Videos posted Monday, which the coast guard said were of the removal operation, showed a man underwater cutting a rope attached to the buoys, and what appeared to be an anchor being pulled out of the water.

China counters

For its part, China on Monday said its coast guard “did what was necessary” to drive away a Philippine ship from the Scarborough Shoal area that “has always been China’s territory.”

The Chinese Foreign Ministry said the China Coast Guard had acted in a restrained and professional manner during the Sept. 22 incident, but did not mention the floating barrier.

Huangyan Dao has always been China’s territory. China has indisputable sovereignty over the island and its adjacent waters and sovereign rights and jurisdiction over relevant waters,” ministry spokesman Wang Wenbin said during a news conference. Huangyan Dao is China’s name for the Scarborough Shoal.

“On Sept. 22, a vessel of the Bureau of Fisheries and Aquatic Resources of the Philippines, without China’s permission, intruded into the adjacent waters of Huangyan Dao and attempted to enter its lagoon. China Coast Guard did what was necessary to block and drive away the Philippine vessel,” Wang said.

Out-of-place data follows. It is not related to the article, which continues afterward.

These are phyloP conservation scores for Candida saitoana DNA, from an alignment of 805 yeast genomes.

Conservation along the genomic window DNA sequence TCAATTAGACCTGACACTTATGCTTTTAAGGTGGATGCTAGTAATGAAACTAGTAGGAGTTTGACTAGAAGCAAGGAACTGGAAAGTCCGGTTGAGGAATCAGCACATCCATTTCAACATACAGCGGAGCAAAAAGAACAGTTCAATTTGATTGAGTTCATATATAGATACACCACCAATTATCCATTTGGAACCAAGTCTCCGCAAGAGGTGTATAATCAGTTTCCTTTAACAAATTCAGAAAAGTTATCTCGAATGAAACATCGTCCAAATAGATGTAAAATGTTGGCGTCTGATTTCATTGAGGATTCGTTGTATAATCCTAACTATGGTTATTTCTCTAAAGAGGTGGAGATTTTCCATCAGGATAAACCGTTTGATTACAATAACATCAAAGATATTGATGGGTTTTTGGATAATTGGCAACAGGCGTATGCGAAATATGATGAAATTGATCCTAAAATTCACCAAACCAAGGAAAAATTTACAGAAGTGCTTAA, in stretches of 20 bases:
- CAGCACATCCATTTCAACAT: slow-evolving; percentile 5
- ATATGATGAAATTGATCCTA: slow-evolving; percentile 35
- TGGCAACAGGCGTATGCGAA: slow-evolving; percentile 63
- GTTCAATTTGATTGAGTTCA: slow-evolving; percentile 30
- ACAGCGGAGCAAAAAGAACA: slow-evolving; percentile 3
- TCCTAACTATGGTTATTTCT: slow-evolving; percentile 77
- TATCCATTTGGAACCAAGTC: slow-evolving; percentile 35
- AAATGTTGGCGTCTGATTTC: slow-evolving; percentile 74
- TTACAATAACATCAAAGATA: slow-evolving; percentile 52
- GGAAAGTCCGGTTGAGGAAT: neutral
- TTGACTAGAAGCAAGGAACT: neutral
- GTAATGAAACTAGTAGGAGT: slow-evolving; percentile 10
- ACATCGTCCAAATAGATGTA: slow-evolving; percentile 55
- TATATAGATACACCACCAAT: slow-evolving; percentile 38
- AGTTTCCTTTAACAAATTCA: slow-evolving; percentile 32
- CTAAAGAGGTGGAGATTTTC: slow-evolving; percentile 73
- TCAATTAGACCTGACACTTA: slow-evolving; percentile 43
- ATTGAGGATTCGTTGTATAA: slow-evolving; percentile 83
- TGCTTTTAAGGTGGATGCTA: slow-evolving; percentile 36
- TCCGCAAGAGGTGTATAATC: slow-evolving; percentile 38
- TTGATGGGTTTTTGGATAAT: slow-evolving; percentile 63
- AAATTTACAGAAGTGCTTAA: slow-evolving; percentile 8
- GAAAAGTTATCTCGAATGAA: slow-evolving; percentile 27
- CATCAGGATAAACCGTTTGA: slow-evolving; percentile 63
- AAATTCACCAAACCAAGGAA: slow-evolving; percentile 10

China took control of the Scarborough Shoal area in 2012 after a standoff between Manila and Beijing. In late 2016, Chinese ships allowed Filipino fishing boats into the area when then-Philippine President Rodrigo Duterte pivoted to Beijing.

Fishermen unload their catch from the South China Sea waters within the Philippines’ jurisdiction, some of it from the vicinity of Scarborough Shoal, in the village of Cato in Infanta town, Pangasinan province, north of Manila, April 21, 2022. Jojo Riñoza/BenarNews
Fishermen unload their catch from the South China Sea waters within the Philippines’ jurisdiction, some of it from the vicinity of Scarborough Shoal, in the village of Cato in Infanta town, Pangasinan province, north of Manila, April 21, 2022. Jojo Riñoza/BenarNews

Meanwhile, Philippine officials said they were preparing to file a diplomatic protest against China over the incident.